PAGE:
ArtsAutosBooksBusinessEducationEntertainmentFamilyFashionFoodGamesGenderHealthHolidaysHomeHubPagesPersonal FinancePetsPoliticsReligionSportsTechnologyTravel

All About a Cord of Wood

Updated on August 6, 2016

Stacked Wood

Criss Crossed End Stacks
Criss Crossed End Stacks | Source

Cord Terminology and Specs

Cord of Wood

A cord of wood is described as 2 stacks of split wood cut into 24 inch long pieces, 8 feet long and 4 feet high, or 3 stacks of split wood cut into 16 inch long pieces, 8 feet long and 4 feet high. The important thing to remember is that a full cord of firewood should fit a profile that is 8 feet long X 4 feet high X 4 feet deep. Those of us who burn firewood on a regular basis know that it is rare to find a true cord for sale. What we see more often is a face cord, sometimes called a stove cord, or a furnace cord. A face cord has the same dimensions, only with a single stack of 16 - 18 inch pieces as opposed to the full 24 inch pieces that come along with a true cord. This is acceptable as long as it's not being sold as a true cord.

Rick of Wood

More often than not, wood will be sold by the rick. A rick is a face cord. In my area, it's not uncommon for people to refer to a face cord as a rick and a cord as a couple of ricks of wood. Generally, that's acceptable as long as people understand what they are getting.

Cord and Rick Dimensions

  • True Cord = 8' long X 4' high X 4' deep
  • Face Cord = 8' long X 4' high X 16"-18" deep
  • Rick = 8' long X 4' high X 16"-18" deep

Camp Fire

Metal Ring Around Campfire
Metal Ring Around Campfire | Source

Uses For a Cord

Some of the main uses for firewood are listed below. Depending on the use, you will want to research what type of wood to buy. For example, some woods that are commonly used for heating a home or outbuilding, may not be the best for smoking meat due to the taste or in some cases, the wood may actually be unsafe to cook with.

In the case of campfire use, one would want to use less expensive wood than some of the hardwoods that are typically used to heat a home. Generally, campfires are built for other reasons than to heat the inside of a structure.

If you're planning on selling wood for profit, hardwoods are generally going to bring you more money due to the fact that they burn longer and put out more BTUs. Softer woods can in some cases put out high BTUs, but will burn fast, forcing the home owner to make frequent trips to the stove or fireplace to add logs.


  • Heating your garage or outbuilding
  • Building a camp fire
  • Smoking meat
  • Selling for profit

Stacked Wood

Stacked and Ready for Winter
Stacked and Ready for Winter | Source

Do you depend on firewood to heat your home?

See results

Wood Prices

A face cord, sometimes called a rick, can sell anywhere from $40 on up to $120 or more. Prices can be influenced by several things.

  • Type of Wood
  • Condition of Wood
  • Demand
  • Cost to Harvest

There are several types of wood. On the lower end, you have pine, elm, maple and cottonwood to name a few. These woods are generally used for camping or heating during warmer months when the longer burning high BTU woods are not required. On the higher end, you have woods such as ash, oak, hedge, locust, hickory, apple and cherry. These woods are used for heating spaces in the middle of winter or cooking with. It's important to note that some of these woods may be good for heating, but should not be used for cooking, such as hedge.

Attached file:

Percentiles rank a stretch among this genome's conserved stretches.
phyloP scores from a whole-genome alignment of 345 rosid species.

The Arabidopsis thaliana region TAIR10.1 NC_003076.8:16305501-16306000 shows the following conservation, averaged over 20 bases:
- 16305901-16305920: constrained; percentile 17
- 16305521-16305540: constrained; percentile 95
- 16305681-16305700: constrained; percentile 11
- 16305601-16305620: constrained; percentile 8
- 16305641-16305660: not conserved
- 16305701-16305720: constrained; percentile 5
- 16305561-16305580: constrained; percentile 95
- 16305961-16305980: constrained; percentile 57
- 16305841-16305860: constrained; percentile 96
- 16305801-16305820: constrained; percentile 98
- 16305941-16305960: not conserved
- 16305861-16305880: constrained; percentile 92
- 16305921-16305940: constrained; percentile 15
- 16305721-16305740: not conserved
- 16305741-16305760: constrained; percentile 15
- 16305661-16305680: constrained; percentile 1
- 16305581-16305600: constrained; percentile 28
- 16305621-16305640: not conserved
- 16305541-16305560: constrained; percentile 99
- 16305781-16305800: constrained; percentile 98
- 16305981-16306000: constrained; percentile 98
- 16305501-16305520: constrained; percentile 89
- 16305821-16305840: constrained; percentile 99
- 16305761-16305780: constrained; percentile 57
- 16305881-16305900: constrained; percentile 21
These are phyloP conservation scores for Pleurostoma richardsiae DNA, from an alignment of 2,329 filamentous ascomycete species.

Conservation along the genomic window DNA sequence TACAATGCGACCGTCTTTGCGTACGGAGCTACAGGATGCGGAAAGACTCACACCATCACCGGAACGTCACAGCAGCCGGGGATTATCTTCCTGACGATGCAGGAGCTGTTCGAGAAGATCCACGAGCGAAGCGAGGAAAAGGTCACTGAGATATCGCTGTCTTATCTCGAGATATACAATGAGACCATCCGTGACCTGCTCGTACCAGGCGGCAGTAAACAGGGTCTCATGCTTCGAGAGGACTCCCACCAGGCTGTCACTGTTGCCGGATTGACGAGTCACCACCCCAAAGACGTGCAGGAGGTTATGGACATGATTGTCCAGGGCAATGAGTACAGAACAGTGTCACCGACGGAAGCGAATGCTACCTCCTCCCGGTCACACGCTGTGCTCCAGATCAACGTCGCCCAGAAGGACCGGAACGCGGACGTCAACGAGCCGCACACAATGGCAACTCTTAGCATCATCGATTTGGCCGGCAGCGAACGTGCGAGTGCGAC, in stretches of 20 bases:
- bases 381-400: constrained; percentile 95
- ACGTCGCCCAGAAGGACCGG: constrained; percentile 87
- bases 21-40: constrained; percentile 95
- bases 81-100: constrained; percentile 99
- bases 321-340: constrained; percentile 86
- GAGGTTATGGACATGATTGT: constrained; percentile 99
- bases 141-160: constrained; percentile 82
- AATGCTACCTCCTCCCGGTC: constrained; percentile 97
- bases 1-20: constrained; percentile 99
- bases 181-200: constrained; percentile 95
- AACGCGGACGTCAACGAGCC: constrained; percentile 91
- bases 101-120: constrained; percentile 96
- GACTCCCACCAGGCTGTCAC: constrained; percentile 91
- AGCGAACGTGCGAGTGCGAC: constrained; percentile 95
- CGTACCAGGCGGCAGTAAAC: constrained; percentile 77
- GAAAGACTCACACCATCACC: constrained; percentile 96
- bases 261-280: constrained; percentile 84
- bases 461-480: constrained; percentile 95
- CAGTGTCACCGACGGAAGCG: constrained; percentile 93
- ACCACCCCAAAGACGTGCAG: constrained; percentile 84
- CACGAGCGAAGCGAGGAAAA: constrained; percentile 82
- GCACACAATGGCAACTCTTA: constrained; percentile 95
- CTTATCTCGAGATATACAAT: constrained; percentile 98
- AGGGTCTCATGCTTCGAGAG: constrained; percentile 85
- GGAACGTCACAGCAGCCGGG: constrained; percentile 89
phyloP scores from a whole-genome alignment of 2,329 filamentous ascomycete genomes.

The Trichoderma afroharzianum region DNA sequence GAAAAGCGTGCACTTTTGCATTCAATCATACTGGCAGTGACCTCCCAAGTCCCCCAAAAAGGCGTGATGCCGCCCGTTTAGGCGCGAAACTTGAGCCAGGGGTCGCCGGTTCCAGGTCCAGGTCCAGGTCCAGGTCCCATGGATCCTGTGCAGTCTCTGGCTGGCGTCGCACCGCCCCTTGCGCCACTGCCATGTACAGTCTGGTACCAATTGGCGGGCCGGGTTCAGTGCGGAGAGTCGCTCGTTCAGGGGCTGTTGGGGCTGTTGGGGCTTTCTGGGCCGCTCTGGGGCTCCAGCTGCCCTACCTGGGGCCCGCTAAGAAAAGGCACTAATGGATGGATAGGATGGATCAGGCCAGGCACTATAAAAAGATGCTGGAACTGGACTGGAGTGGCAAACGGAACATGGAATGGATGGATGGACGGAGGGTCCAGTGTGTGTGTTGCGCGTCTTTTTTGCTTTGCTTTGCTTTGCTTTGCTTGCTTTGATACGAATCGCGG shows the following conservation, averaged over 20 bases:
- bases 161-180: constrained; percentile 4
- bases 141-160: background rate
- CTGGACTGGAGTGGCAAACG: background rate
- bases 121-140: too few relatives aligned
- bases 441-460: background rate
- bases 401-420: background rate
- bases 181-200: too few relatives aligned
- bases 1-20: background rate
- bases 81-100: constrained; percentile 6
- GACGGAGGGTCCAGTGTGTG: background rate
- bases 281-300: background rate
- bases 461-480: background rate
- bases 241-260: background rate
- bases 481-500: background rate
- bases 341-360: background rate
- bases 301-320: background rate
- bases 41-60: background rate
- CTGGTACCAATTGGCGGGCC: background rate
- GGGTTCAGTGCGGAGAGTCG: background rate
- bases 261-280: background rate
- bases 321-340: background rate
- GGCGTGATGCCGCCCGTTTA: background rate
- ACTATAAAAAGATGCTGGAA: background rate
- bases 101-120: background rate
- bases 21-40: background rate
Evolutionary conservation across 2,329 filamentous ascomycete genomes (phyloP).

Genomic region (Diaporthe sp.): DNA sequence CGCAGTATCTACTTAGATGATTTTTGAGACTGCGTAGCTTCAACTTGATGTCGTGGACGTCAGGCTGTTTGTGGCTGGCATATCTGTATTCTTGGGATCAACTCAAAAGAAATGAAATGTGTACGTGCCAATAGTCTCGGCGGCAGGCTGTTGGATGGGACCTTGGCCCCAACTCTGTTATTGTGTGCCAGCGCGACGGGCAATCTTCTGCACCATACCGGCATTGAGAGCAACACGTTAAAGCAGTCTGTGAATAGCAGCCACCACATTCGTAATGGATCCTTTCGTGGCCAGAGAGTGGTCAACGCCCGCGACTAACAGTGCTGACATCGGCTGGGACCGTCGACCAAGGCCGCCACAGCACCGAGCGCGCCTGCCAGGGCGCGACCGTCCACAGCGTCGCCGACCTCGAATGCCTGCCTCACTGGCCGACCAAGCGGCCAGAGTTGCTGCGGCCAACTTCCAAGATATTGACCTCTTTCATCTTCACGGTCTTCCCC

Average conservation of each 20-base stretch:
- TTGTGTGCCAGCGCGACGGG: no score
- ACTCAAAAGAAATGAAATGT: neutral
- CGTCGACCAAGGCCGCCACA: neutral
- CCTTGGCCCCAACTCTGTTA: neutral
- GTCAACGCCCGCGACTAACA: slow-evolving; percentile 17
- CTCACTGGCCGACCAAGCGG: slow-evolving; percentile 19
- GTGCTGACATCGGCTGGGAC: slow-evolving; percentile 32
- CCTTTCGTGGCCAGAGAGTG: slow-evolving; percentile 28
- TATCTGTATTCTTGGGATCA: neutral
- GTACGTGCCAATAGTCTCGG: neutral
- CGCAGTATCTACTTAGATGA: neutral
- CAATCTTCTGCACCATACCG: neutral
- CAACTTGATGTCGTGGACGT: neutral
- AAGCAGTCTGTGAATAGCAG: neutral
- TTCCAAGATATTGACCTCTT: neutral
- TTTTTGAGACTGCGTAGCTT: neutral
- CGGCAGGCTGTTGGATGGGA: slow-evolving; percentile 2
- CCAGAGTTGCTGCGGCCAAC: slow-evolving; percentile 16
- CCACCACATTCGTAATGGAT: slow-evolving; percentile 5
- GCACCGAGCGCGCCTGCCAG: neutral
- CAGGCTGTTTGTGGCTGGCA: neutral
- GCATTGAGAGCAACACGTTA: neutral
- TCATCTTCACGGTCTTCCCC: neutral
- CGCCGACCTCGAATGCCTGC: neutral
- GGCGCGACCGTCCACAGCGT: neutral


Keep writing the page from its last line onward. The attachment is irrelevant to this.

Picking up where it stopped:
Condition of the wood can also impact the asking price. For example, if the wood is still wet, and not fully seasoned, or maybe it is full of bugs, a seller may not be able to ask as much. On the other hand, if the wood has been stored properly and is fairly clean, it could sell for a higher price.

Demand in your area can raise or lower the price. If buyers have several sources to pick from, prices will be average, due to competition. If there is only a few sources, prices could be higher depending on what the sellers are setting them at. High fuel oil prices can also drive firewood prices up. Supply and demand principles apply to the sale of firewood too.

Cost to Harvest wood can drive the price up if the seller has to drive a great distance or have the wood hauled in. Cutting and/or splitting the wood into smaller pieces can also drive the wood up due to the extra consumption of fuel and general wear on tools.

These are just a few examples of factors that can influence the price of a cord of wood. The intent here is to show that that the price of firewood can fluctuate greatly. One way around this is to find a dealer that you trust with prices that you can afford. Stick with them and you'll know what to expect from year to year.

Cut Hedge Log

Cut Hedge(Osage Orange) Log Prior to Splitting
Cut Hedge(Osage Orange) Log Prior to Splitting | Source

Tools Needed

Depending on your experience with firewood, it generally takes a season or two to really figure out what type of tools you'll need to maintain your annual wood supply. Some tools to consider would be:

  • wood rack(s)
  • metal T posts
  • post driver
  • tarp
  • chain saw
  • chain saw sharpener
  • power wood splitter
  • splitting maul
  • sledge hammer
  • trailer

For example, if you're planning on purchasing or building wood racks, or even stacking large amounts of firewood in the open with criss crossed ends, you wouldn't need to buy metal T posts and a post driver. On the other hand, if you are stacking wood in a long line along a tree row, you may want to place T posts every few feet to support the stack. You may also want to protect your stacked wood with a tarp when the weather is bad.

Sometimes, it's cheaper to buy wood if you don't require it to be split. At times, you'll get a much better deal on the wood, but you're going to need a chainsaw and wood splitter or wood splitting maul and sledge hammer to cut the wood to length and split it.

Depending on how much wood you plan on purchasing at one time, you may need a trailer due to save on the amount of trips you need to make to your dealers location.

The are just a few examples of tools that will make it easier to handle your cord of firewood.